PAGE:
• Join over 1.2 million students every month
  • Accelerate your learning by 29%
  • Unlimited access from just £6.99 per month

What Affects the Rate of Reaction Between Sodium Thiosulphate and Hydrochloric Acid?

Extracts from this document...


What Affects the Rate of Reaction Between Sodium Thiosulphate and Hydrochloric Acid? By Will Lilley 14-3-10 What affects the rate of reaction between Sodium Thiosulphate and Hydrochloric acid? By Will Lilley Aim I plan to find out how the rate of reaction between Sodium Thiosulphate and Hydrochloric acid can be sped up or slowed down depending on the concentrations. Introduction To know what affects the rate of reaction in an experiment, we must first know how to calculate the rate of reaction. This is done by dividing 1 by the amount of time taken for the reaction to have completed. The rate of reaction is driven by the collision theory, which states that "When two chemicals react, their molecules have to collide with each other with sufficient energy for the reaction to take place." http://www.purchon.com/chemistry/rates.htm There are also four factors which could affect the rate of a reaction, according the collision theory: Temperature, concentration (of the solution), pressure (in gases), and the surface area of the solid reactants. By the end of the experiment, I hope to have proved that when the concentration of the solution is increased, the rate of reaction increases, because there are more molecular collisions. I am going to measure the rate of reaction that occurs when I mix sodium thiosulphate and hydrochloric acid. A product of this reaction will be sulphur in the solution, which will make it go cloudy. This is shown by: Sodium Thiosulphate + Hydrochloric acid �Sodium Chloride + Water + Sulphur Dioxide + Sulphur Na2S2O3 (aq) + 2HCl (aq) � 2NaCl (aq) + H2O (l) + SO2 (g) + S (s) ...read more.


I drew a thick black cross on a piece of paper. I then created a reaction table, seen below, which I could follow as I was performing the experiments. I placed these amounts into a conical flask (which was placed on the cross) and used a stopwatch to record how long it took for the reaction to turn to a cloudy white colour. When I could no longer see the cross, I stopped the stopwatch and recorded how long it had taken for the reaction to take place. Once this had been done, I washed the beaker out and started again with the next amount. It is possible that my measuring of the liquids could have been more accurate, and there may have been some time lapse problems using the stopwatch. Measuring the liquid using pipettes may have been more consistently accurate. Results Here is my table of results from the experiments. It involves the three experiments that we did, along with the average time and the average rate of reactions: If we look at the average time (in seconds) column, we can see that each experiment's reaction time gradually decreases. However, as we can see from the table, there is an evident outlier between the times gathered from the 25cm3 (of thiosulphate) experiment and the 30cm3 experiment (51.67 value). This can also be seen on my graph, as the 30cm3 experiment does not fit into the line of best fit. On my graph (appendix 1) I have plotted the average rates of reaction and used the rates for the upper and lower time values to calculate other rates. These can be seen in the table below. I have used these calculations to build error bars into my graph. ...read more.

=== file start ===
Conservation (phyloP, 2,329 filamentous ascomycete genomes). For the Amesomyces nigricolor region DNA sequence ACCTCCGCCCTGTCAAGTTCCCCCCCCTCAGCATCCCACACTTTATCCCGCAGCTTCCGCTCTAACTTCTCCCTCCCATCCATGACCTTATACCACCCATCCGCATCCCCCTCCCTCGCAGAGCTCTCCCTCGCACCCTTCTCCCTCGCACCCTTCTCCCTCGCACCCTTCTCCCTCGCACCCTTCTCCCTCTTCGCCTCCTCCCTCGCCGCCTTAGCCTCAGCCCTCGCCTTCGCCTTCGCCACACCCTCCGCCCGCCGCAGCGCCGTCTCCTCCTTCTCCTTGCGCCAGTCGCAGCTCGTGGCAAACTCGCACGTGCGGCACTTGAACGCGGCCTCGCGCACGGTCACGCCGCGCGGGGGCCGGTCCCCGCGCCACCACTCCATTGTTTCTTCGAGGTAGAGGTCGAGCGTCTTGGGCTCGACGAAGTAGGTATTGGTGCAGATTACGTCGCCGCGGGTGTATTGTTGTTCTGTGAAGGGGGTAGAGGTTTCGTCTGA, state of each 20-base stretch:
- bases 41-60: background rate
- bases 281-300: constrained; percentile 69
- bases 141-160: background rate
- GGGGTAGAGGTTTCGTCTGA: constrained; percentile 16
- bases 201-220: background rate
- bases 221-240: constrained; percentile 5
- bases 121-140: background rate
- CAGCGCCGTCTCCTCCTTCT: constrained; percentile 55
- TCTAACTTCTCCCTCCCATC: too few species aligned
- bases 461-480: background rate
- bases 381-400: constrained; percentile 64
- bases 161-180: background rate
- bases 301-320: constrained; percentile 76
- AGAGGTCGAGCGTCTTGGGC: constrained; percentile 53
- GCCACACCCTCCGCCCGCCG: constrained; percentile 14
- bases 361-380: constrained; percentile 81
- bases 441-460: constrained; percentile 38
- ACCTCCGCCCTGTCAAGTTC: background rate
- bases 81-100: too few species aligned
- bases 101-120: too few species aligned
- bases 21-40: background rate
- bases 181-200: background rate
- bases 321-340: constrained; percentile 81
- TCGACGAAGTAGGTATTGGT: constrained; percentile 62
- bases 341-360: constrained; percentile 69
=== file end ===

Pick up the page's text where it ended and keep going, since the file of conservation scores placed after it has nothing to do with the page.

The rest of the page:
There are several reasons for this; A pattern was clear from my graph (an upward sloping straight line suggesting a strong positive correlation between volume and rate of reaction) and from the table of figures even with outlying values. We would need to repeat the experiments again several more times to improve reliability but if my theories in section (B) above are correct, then the overall conclusion would seem to be sound. With more time I should also like to have done an experiment where I varied the volumes of acid and kept the thiosulphate constant to cross-check the results and ensure reliability. The graph suggests that a fair degree of reliability in my results. My line of best fit passes within the error bars of most of the points plotted. According to the table in my results section, the average reaction time falls steadily with an increase of thiosulphate and the average rate of reaction increases with increased levels of thiosulphate. This suggests that the results have an acceptable level of accuracy and thus the conclusion is reliable. I have tried to investigate my conclusion in more detail by calculating the gradient of my line of best fit. Using my knowledge that the equation of a straight line graph can be expressed as 'y=mx+c', I can show that the equation of my line is 'y=0.088 x - 0.26'. Therefore, the expectation that rates of reaction would double with twice the volume of thiosulphate was inaccurate. However, this equation does give me the ability to forecast the reaction for any given volume of thiosulphate. To improve the reliability of my conclusion I could redo the experiments and make predictions about the rates of reaction using my graph. If my predictions were correct, this would show that my conclusions were correct. ?? ?? ?? ?? ...read more.